Hustlers is a moral quandary.

Once upon a time, I used to have to go into strip joints — yes, had to — in order to find ladies who had figures similar enough to actresses who didn’t want to do their own nude scenes, or who would appear nude in “European” versions of music videos. 

One day I asked this girl, who I heard mention that she had a master’s in journalism, why she stripped for a living. She answered very matter-of-factly:

“Because I have two children, and working at the newspaper would pay me about $175 a week, and here I make $700 a night in tips.”

You know, I myself would probably strip for $700 a night, not that all strippers make that much, and something tells me that I personally wouldn’t. My point is, I don’t make moral judgements against people for stripping or even outright prostitution, but I do when it comes to theft, and therein lies the plot and moral of Hustlers, a dramatization of Jessica Pressler’s 2015 magazine article “The Hustlers at Scores” helmed by director/screenwriter Lorene Scafaria (The Meddler). The names, of course, are changed to protect the innocent. And the guilty.

When Destiny (Constance Wu) comes under the wing of her new best friend Ramona (Jennifer Lopez), at a Manhattan strip club, things go along comfortably if not spectacularly — until the 2008 financial collapse. Destiny and Ramona realize that many of the brokers who were their regular customers can no longer drop $1,000 a night, so they develop a new business model: They randomly “meet” a mark at a secondary bar, take him back to their club, essentially roofie him, take his wallet, and run up his credit card(s) to the limit. No more $20 tips on the dance floor (or the private room); now they’re making $50,000 to $100,000 a night, essentially robbing the rich to give to themselves.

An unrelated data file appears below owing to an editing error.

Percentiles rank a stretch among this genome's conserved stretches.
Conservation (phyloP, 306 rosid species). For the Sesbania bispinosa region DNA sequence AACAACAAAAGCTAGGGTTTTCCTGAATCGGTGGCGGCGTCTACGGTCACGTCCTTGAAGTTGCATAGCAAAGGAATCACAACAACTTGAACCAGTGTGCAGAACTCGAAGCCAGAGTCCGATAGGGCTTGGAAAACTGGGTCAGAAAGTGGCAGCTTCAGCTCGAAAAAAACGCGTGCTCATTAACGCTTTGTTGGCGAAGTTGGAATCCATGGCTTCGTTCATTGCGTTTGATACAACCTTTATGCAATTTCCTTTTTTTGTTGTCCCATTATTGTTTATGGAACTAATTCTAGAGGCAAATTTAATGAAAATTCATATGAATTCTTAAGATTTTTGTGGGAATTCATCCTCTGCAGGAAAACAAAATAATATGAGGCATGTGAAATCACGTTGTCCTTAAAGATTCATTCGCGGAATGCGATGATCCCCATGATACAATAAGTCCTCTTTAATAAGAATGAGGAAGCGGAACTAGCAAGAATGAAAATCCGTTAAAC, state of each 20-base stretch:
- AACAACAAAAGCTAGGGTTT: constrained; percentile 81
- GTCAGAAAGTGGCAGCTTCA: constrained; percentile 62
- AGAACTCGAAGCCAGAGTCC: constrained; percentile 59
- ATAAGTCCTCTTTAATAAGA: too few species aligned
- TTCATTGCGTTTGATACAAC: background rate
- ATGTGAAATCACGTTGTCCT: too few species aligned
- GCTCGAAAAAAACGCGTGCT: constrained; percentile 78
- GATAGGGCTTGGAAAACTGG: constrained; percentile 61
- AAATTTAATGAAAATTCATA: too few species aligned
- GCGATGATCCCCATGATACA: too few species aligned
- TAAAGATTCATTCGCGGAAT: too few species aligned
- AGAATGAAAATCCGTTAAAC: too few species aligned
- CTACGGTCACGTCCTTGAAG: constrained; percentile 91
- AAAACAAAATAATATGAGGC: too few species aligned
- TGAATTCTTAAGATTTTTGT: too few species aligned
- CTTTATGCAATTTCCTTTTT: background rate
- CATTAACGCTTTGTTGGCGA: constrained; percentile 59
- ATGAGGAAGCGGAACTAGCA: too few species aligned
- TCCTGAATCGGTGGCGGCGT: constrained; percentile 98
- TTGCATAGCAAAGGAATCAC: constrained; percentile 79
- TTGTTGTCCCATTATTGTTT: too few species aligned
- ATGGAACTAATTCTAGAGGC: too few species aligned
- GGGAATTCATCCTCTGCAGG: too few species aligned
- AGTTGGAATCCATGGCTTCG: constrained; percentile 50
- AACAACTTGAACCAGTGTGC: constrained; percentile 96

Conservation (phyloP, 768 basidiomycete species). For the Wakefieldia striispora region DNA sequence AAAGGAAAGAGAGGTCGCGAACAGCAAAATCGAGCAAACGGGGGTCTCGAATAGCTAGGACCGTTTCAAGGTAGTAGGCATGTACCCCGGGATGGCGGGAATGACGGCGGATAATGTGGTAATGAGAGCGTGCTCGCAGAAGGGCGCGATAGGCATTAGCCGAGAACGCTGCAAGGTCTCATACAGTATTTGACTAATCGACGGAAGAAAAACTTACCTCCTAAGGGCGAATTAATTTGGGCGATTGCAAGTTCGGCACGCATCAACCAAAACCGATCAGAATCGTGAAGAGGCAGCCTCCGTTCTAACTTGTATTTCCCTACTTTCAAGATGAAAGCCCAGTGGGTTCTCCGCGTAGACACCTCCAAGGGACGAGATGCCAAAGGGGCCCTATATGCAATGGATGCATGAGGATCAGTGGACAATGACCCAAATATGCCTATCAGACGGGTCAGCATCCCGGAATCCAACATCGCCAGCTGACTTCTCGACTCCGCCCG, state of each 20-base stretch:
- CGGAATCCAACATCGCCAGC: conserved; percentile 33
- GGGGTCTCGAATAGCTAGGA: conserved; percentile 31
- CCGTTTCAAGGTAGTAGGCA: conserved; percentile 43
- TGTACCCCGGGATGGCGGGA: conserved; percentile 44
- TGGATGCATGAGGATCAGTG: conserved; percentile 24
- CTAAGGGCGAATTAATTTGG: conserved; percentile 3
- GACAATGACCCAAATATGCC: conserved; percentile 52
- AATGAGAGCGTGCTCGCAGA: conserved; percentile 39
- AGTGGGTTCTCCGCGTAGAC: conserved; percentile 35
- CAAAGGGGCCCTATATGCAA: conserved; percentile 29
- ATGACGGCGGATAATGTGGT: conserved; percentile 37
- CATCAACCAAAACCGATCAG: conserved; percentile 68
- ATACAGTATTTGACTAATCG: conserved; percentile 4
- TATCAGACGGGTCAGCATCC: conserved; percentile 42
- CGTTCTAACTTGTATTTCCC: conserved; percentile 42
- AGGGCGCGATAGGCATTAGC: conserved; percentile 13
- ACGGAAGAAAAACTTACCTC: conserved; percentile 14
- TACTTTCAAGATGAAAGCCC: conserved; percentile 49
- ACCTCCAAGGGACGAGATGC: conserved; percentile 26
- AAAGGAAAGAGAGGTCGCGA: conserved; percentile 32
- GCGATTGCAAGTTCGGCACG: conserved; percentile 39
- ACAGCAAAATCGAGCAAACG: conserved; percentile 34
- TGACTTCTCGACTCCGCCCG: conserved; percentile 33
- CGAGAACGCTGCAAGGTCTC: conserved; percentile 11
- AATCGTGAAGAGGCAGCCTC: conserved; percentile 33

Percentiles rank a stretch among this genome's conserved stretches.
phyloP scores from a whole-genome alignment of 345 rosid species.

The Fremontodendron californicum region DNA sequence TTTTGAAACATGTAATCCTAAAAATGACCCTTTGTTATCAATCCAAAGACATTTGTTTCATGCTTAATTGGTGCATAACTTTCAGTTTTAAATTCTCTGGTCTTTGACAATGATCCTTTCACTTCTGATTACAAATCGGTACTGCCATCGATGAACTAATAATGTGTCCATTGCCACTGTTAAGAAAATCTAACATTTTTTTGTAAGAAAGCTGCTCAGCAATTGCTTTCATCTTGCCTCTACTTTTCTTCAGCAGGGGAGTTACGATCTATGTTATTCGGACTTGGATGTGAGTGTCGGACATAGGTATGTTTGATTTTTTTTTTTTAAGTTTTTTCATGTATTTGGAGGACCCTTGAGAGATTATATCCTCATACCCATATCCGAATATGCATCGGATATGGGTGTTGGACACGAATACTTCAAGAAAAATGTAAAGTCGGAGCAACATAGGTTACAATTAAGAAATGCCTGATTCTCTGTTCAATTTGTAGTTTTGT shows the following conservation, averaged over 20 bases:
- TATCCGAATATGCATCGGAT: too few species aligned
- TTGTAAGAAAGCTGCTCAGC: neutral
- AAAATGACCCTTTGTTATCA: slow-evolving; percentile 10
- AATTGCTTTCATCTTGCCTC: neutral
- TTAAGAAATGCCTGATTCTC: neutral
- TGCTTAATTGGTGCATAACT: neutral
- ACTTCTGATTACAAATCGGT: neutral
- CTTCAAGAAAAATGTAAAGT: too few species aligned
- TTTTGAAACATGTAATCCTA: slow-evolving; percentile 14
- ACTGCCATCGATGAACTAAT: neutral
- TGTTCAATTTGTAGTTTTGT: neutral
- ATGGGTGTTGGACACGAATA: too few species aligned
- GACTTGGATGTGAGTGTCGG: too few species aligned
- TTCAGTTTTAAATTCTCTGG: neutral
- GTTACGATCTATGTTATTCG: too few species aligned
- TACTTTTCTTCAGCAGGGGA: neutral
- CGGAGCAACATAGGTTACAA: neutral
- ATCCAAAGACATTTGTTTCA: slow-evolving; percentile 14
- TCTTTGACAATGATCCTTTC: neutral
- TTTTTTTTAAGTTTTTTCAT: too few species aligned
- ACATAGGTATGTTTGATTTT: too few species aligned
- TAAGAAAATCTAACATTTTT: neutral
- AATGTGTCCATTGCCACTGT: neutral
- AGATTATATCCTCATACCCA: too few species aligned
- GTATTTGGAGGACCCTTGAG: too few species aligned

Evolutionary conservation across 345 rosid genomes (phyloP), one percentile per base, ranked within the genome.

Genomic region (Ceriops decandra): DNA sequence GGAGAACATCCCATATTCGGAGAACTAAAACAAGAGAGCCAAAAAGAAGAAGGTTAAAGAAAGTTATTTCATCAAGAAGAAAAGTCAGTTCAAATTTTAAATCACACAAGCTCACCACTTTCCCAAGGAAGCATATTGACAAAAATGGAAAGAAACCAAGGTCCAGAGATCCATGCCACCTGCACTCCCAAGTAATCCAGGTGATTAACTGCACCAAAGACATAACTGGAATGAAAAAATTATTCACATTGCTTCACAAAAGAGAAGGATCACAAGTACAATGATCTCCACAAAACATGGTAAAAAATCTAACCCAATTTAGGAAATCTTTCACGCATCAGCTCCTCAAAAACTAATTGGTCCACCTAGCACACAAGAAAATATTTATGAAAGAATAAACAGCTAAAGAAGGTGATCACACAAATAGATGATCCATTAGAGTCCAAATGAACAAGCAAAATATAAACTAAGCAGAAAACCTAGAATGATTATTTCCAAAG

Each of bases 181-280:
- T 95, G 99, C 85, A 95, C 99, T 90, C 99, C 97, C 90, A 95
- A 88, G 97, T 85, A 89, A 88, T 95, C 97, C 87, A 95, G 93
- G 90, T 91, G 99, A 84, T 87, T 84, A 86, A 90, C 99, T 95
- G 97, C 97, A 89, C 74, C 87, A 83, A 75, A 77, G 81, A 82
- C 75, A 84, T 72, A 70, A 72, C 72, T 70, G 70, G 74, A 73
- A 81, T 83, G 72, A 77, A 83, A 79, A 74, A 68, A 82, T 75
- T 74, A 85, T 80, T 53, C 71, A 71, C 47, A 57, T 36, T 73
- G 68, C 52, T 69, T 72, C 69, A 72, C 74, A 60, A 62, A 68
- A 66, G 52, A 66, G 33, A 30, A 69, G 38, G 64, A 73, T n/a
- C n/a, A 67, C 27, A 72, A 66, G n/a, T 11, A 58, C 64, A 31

No big deal? We’re talking about stockbrokers and fund managers, people who had just robbed the world of trillions of dollars, right? Scafaria isn’t subtle about drawing moral parallels — or the lack thereof — between Wall Street and the sex trade. At least with the strippers, you had a good time. Of course, I’ve never partied with a stockbroker, but I do know what it feels like to be screwed by one — I once had my brokerage account depleted by “churning,” a practice whereby brokers continually make trades in and out of your account, charging you 10 percent on every transaction. What, essentially, is the difference between that and Destiny and Romona’s thievery?

It’s not the moral question or even Scafaria’s rewriting of Pressler’s reportage or of history itself that bothers me. The problem is I’m just not feeling the characters or their friendship, and I don’t think it has anything to do with Wu or Lopez’s performances as much as with the writing. At 50, Lopez is stunningly able to pull off 35, but more than that I appreciate her willingness to forsake being the star and instead provide support for Wu.

The biggest hook to establish Destiny’s character is that she’s desperate to provide for her elderly grandmother, somewhat like Peter Parker is for his Aunt May, and in some ways, in her few short scenes, Wai Ching Ho (TV’s Daredevil) becomes the most fully realized character, as she regales Destiny and friends with surprising tales of her own youth.

Hustlers runs nearly two hours, which ought to be enough time to make me care about these women. They can run around as skimpily clad as they want to — and they do — but that doesn’t really tell me anything about them.

Maybe I just can’t care about these women who want revenge on Wall Street, but repeat the sins of their marks.  


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